Many know him as a serious writer, one who could be weeping all the time, but as JOHN KARIUKI argues, the author portrays his hilarious image in the book
Like me, many fans of Ngugi wa Thiong’o are likely to be nonplussed to learn that he was saved and a staunch member of the Balokole, a movement of Jesus-is-my-personal-saviour adherents, while at Alliance High School between 1955-58! It hit me as ironic that Ngugi, who, through his works has distinguished himself, as Kenya’s foremost critic of the hypocrisy with which we practise brand Kenya Christianity, would spend his secondary school years trying to win souls on behalf of the Lord!
It’s equally puzzling to learn that by Form Four, Ngugi had appeared in several of Shakespeare’s productions at Alliance and read Edgar Wallace’s thrillers, Sherlock Holmes (and made a fiasco in trying a few of this detective’s tricks!), Alan Paton’s Cry, The Beloved Country and Booker T Washington’s biography, Up From Slavery and Leo Tolstoy’s Childhood, Youth and Boyhood trilogy among others- a feat really.
And did you know that Ngugi was a dorm prefect, chairman of the rather insensitively named Inter-Tribal Society, played chess and participated in the scouting movement and did volunteer work?
These are some of the many profound and hilarious revelations that he makes in his memoirs, In the House of the Interpreter (EAEP 2013), which is retailing at Sh800.
- 1 This is a time to weep for our beloved Kenya
- 2 State must act to end doctors' strike
- 3 Time to uproot school bullying 'tradition'
- 4 Focus on your writing goal to stay the course
There have been some sentiments that younger generation of readers often find the works of older African writers like Chinua Achebe, Wole Soyinka, Okot p’Bitek and Ngugi, among others as difficult or too serious. Their works are perceived to be based on cultural and thematic motifs that few of them can identify with. But In the House of the Interpreter absolves this view by its hilarity and incisive snapshots into Ngugi’s eventful early life.
In this memoir, the angst, restlessness and skepticism that would inform Ngugi’s future writing come to the fore. Siriana Mission, which he would allude to in Petals of Blood and Devil on the Cross, is actually Alliance High School though he doesn’t give the coordinates of his ubiquitous fictional locale Ilmorog! And through his sometimes fractious interactions with some of his schoolmates, one can see the rich repertoire of characters that populates his fiction titles. In the House of the Interpreter is a chronicle of Ngugi’s journey in the quest for education against a backdrop of displacement, the Mau Mau uprising and excesses of the colonial government.
It is a journey of Ngugi’s self discovery as he examines the prevailing mzungu (Whiteman) beliefs, pathos and ethos through the microcosm of the Alliance community.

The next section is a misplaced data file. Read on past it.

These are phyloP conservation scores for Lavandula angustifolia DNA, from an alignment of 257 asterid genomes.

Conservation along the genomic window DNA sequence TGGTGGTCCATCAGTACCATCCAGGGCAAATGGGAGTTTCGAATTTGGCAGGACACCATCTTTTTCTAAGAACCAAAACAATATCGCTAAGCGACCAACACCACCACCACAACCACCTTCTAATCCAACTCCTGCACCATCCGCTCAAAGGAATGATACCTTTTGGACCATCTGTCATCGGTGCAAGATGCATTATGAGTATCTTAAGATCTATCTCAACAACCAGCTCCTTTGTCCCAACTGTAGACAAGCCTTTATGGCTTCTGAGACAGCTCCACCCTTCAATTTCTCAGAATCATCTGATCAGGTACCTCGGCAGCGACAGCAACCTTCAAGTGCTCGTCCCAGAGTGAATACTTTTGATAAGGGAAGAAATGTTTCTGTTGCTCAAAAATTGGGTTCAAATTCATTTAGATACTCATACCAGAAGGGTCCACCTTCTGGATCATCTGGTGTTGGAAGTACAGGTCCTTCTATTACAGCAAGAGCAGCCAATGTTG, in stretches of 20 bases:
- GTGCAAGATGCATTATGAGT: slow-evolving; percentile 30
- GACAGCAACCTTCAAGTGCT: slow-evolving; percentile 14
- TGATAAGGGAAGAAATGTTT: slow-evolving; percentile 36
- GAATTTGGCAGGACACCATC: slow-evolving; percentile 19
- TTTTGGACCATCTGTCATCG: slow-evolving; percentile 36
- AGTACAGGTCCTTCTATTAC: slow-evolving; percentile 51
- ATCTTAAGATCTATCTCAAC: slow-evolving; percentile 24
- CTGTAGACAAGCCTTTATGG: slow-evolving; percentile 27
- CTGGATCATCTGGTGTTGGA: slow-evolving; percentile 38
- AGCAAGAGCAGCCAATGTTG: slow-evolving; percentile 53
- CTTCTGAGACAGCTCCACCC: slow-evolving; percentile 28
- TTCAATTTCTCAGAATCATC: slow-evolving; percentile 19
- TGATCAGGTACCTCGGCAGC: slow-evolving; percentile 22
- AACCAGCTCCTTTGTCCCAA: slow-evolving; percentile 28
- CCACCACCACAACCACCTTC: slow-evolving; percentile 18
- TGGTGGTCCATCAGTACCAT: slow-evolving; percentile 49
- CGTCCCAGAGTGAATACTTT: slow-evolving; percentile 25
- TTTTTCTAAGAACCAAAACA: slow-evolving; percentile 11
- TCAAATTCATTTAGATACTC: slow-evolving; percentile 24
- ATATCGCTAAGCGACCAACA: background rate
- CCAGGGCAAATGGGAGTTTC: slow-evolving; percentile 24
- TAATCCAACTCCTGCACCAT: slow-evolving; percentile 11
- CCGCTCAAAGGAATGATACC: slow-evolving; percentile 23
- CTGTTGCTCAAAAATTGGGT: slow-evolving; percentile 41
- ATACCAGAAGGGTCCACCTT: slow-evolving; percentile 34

This was a period when many things were in, apparently, a self-negating mode to the young and critical Ngugi. For example, as he sought wisdom at the mzungu’s then citadel of academic excellence, his brother, Good Wallace, was a fighter within the Mau Mau ranks.
Despite wearing the Alliance High School uniform (a veritable pass in itself) all the time when going out of school, Ngugi would be puzzled by the many brushes with the colonial authorities and their home guard accomplices, culmination in an actual arrest and arraignment in court!
Ngugi is puzzled too by the Whiteman’s education that would come wholesale, like all other products made in England. They were following a syllabus lad out by the Cambridge Examination Board.
“The pedagogy may have had some unintended benefits: the glamour of the far away and long ago contrasted sharply with the gloom of the near and present. An escape into wintry snow, flowers of spring, mountain chalets, and piracy on the high seas of those times and places carried my mind away from the anxieties of the moment,” he says. Yet he would excel at it and proceed to Makerere University. And a near fight between an armed colonial soldier and a bishop is firmly etched in his memory along other contradictions! The reason: the two wazungu (Whiteman) are on opposite sides of the British government’s moral justification of its occupation of Kenya! The legendary Alliance principal, Edward Carey Francis, a Franciscan missionary, also comes across as a monument of inconsistencies to Ngugi’s critical eye. As Ngugi says, Alliance was Carey Francis and Carey Francis was Alliance. His personality was stamped on everything. It was common, then, for him to inspect the students, the teachers and their wives during a normal school assembly! He would then lead the entire school community to the school chapel where he would don a cloak of resident preacher and give a weekly homily!
Ngugi says that despite working for the Empire, Carey Francis, believed that the Mau Mau was evil through and through, and had done much harm to Africans and Europeans alike; but it was a resistance movement waging a legitimate nationalist struggle against foreign occupation. Beneath his veneer of toughness, Carey Francis was a magician of sorts, conjuring up rabbit-out-hat tricks to the mesmerised students!
He would too announce any big international event whenever it occurred. And he had some prophetic advice for Ngugi upon completion of his four-year course: “whatever you do, don’t be a politician.” He had qualified: “all politicians, black, white, and brown are unmitigated scoundrels!”
By deviating from his characteristic deep thematic concerns, Ngugi comes out at his most hilarious in In the House of the Interpreter. This book is a testament that all great writers often pack a set of unique personal qualities, chief among them an unrepentant penchant for refusing to take all things at their face value!
Writer is the author of Mystery of the ‘Red Mountain’, teaches Biology/Chemistry at Nyandarua School.